Tuesday, May 2nd, 2017 politics No Comments

You Can Care About More Than One Thing (And You’re Going to Have To)

So liberal Twitter today got into an internecine spat about Trump’s comments over Mike Pence being politely addressed by the cast at last night’s showing of Hamilton.  Pence was booed by the audience, and then after the show, actor Brandon Dixon addressed the VP-Elect in a serious but respectful manner.  The following morning, Trump, incensed that anyone would chastise a powerful white guy, said the cast was rude and that they should apologize.  It was Trump being Trump, but it was worth noting his hypocrisy, weakness, and inability to let any slight go by unnoticed.

Or was it?  There was then a counter uproar saying that people who cared about the Hamilton incident were being distracted from the Trump University fraud settlement and that Trump is getting richer by having foreign diplomats stay in his Washington, D.C. hotel.  Trump was using social media as a distraction so people wouldn’t call him on settling the Trump U scandal even after he had previously promised he would never settle (Trump lied! It’s true!).

So we have liberals chastising liberals over the proper way to respond to which scandals, and saying that this is Trump’s genius strategy: throw so many problems at people that they can’t focus, and he can get away with everything.  There are just a few problems with this.

1) If “Trump Wins by Being on Twitter” was true, then why did his staff force him off of it in the final weeks of the campaign?  “Aides to Mr. Trump have finally wrested away the Twitter account that he used to colorfully — and often counterproductively — savage his rivals,” wrote the New York Times on November 6th.  The more Trump opens his mouth, the more opportunities people have to attack him, and during the campaign, his aides were smart enough to realize that if he could just shut the fuck up for more than two weeks, the news cycle would consume Hillary Clinton.  (This, by the way, is not the sole reason Clinton lost)

2) Trump may have a lot of issues, but it’s not your place to tell people what they can and can’t care about. People are scared and hurting right now, and trying to police that outrage is sanctimonious and counter-productive.  Let’s go back to the campaign, and assume that if all liberals had just focused on one issue to the neglect of all others, then Trump would have lost.  So what issue should it have been?  His sexist comments?  His racist comments? His lack of political experience? His dealings with Russia?  The Trump University fraud?  Who gets to decide what’s important to everyone?  Do you want to be the one who tells a woman who was sexually assaulted, “Hey, it’s rough, but we’ve got to keep the focus on his ties to Russia.”  Do you want to tell the Muslim man, “I know he wants to criminalize being Muslim, but we can only care about his sexual assault charges.”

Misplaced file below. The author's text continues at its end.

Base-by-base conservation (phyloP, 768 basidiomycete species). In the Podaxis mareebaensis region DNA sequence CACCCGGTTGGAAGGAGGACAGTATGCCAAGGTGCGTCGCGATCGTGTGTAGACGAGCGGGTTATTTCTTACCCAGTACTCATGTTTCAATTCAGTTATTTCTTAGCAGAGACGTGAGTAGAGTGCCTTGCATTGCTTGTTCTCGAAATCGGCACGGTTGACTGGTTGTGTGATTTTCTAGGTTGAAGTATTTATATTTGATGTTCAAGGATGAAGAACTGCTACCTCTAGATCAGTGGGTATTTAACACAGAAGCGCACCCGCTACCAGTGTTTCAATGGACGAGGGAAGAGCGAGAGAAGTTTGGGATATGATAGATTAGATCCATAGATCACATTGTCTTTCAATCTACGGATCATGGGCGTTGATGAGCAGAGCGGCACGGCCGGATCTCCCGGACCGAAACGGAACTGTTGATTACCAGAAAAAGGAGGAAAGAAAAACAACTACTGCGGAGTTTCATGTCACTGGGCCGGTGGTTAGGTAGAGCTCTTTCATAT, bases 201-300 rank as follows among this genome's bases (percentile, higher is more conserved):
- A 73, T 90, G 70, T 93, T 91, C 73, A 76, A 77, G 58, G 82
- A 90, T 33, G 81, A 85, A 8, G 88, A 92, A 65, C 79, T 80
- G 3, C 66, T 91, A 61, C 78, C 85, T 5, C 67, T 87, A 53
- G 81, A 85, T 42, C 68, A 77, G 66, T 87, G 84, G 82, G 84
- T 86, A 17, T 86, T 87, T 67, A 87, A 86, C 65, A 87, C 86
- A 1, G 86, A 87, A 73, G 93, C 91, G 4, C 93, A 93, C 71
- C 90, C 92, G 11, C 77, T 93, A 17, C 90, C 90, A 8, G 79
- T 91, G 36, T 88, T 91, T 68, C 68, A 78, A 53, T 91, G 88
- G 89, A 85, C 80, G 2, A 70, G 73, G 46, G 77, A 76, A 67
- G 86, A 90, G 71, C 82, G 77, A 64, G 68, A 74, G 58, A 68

Trump does pose a unique problem in that he is a non-stop (to borrow one of his few and favorite words) disaster.  It is difficult to pin him down to any one thing, but that makes it more important for all of us to care about all of it.  And I know that’s exhausting.  I know that in the last 10 days, it’s been nightmarish, and it’s not going to get any easier.  Life is going to be hard, and it’s going to suck for a while, but telling people what they can and can’t care about isn’t a solution.  Every day is going to be a struggle, and there’s no saying, “You are only allowed to care about these things.”  It’s incumbent on all of us to hold Trump and his administration accountable 24/7.  If that means today we rail against him for chastising artists, wiggling out of a fraud trial, filling his cabinet with racists, and profiting off foreign diplomats staying at his hotel, then that’s what the day calls for.  It’s not going to be easy, it’s not going to be fun, and there is no alternative.

Saturday, November 19th, 2016 criticism, politics No Comments

37 Left

When the DOMA and Prop 8 rulings were announced yesterday in favor of gay marriage, I was overjoyed…for about 20 minutes.  I wasn’t particularly shocked since I deeply doubted that the Supreme Court would pull a Dred Scott and do something horrible.  The tide of history was turning, and perhaps if this ruling had come to the court twenty years ago, it would have been against gay marriage or punted.  But the possibility of this terrible outcome weighed far more heavily on the minds of gays and lesbians.  Whether the Supreme Court ruled for or against gay marriage, my life would stay the same.  Thankfully, the Supreme Court mostly did the right thing and provided a victory to the battle, but not the war.